• Dayana & Richard

PTSD Prevention for First Responders

The life of a first responder is unique in its challenges; We are the ones the community relies upon when people face traumatic events. We must be strong, resilient and promote calmness and confidence that everything will be OK.

When the dust settles and the community has gone home, first responders are often left alone to process the day’s events and deal with their trauma. We are taught to be strong, and people assume our body armour or protective gear defends against the job’s stresses and often, it does not. We must admit that and take positive steps to mitigate the cumulative effects of daily exposures to other people’s traumas.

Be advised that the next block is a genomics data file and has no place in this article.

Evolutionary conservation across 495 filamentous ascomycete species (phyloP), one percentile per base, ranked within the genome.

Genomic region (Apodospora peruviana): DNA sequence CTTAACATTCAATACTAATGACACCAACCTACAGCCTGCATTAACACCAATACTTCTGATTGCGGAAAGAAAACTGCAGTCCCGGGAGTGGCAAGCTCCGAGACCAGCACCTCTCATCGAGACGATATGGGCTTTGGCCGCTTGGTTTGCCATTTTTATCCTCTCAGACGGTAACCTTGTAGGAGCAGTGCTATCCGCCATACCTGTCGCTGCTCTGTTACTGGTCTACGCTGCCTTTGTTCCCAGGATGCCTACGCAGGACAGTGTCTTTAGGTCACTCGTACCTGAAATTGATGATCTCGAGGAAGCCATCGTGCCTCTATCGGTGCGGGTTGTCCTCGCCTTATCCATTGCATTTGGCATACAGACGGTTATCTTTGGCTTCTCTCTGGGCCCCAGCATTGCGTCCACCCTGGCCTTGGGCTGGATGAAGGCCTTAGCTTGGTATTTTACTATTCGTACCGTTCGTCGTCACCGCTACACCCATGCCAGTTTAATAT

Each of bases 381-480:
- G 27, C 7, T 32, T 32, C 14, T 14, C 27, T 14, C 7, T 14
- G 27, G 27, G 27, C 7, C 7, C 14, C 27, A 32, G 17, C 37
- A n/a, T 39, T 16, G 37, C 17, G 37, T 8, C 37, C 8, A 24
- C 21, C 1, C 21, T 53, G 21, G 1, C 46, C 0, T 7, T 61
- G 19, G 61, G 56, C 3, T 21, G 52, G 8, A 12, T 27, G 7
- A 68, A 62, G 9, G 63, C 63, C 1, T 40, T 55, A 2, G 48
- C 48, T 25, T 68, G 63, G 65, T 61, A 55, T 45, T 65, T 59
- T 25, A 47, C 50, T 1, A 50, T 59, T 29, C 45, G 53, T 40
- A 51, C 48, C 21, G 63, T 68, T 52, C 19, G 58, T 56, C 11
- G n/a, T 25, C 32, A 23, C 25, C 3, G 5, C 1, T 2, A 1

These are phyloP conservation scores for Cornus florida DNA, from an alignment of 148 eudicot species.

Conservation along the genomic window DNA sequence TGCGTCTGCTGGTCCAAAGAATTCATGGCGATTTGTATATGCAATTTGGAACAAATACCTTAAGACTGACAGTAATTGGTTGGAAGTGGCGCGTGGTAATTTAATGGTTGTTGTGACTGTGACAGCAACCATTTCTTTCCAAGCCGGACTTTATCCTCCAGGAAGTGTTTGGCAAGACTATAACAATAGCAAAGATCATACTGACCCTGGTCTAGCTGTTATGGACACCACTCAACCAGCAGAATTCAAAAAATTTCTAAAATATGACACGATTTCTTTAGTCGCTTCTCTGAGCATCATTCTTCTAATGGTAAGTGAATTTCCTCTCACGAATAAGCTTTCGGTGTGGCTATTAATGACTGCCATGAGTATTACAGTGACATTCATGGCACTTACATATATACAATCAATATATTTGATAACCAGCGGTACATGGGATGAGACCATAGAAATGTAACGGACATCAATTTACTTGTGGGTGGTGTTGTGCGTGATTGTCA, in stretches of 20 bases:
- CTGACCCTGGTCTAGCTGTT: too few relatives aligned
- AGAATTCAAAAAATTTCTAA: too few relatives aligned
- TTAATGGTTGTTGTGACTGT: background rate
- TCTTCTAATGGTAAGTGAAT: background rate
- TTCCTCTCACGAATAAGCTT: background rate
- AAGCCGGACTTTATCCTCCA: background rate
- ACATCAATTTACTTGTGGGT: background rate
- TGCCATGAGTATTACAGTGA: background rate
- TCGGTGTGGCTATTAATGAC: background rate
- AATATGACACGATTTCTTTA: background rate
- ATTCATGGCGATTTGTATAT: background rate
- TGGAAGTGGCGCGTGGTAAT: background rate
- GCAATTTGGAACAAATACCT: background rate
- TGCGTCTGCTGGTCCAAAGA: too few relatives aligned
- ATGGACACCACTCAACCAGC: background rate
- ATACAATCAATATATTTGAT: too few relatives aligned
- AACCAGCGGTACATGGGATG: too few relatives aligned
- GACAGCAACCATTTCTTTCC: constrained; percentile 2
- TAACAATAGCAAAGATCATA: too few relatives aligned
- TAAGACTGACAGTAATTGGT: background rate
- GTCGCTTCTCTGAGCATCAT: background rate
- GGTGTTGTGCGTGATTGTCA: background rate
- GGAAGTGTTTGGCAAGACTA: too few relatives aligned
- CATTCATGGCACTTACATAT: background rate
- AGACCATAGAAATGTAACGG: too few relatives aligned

How do you do that? The first step is to acknowledge the danger and be honest about coping when back at home after a long night’s work. Are we sleeping well? Are we drinking too much? Are we arguing with those we love? Are we isolating ourselves from friends and family? Are we engaging in self-destructive behaviours and letting our health go?

These are indicators that might be a good idea to talk to someone privately who knows where you are coming from and can help inoculate you from the dangers of micro-traumas wearing us down and hammering us. It is OK to be honest, and chat with someone. Some of the top performers in the world recognize the importance of a healthy outlet valve.

Our staff deal with First Responders every day privately and confidentially. Why not call for a consultation and see if we can help you. Contact RD Psychotherapy to learn more about therapy and how our staff are equipped to work with veterans and first responders.

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